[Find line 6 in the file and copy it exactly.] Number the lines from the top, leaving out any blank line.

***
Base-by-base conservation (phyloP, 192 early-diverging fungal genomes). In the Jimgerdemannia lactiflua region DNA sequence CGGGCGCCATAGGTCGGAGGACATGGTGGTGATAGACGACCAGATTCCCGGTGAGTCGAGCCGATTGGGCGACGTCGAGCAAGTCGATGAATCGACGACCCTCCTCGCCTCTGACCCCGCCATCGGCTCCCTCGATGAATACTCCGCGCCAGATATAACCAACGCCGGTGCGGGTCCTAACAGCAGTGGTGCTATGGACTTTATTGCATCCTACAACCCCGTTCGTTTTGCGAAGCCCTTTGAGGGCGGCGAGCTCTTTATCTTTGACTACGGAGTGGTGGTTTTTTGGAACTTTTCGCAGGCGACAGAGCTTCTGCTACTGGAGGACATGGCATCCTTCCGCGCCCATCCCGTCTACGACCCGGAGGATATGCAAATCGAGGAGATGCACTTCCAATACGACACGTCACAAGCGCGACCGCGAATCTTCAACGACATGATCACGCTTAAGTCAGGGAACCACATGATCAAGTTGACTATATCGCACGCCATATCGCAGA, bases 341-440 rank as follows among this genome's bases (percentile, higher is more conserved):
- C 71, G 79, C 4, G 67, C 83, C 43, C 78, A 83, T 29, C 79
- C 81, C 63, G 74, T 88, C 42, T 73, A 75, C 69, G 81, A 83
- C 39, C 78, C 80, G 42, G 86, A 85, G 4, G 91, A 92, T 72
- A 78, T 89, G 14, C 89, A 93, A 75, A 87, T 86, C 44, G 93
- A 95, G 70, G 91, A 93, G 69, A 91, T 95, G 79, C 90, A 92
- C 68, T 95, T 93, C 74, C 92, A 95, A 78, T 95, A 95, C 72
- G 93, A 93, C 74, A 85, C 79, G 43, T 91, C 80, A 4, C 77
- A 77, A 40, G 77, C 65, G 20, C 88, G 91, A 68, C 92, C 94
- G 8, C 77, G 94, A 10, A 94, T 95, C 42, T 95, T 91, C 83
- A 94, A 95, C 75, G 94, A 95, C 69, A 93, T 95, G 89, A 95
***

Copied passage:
- A 95, G 70, G 91, A 93, G 69, A 91, T 95, G 79, C 90, A 92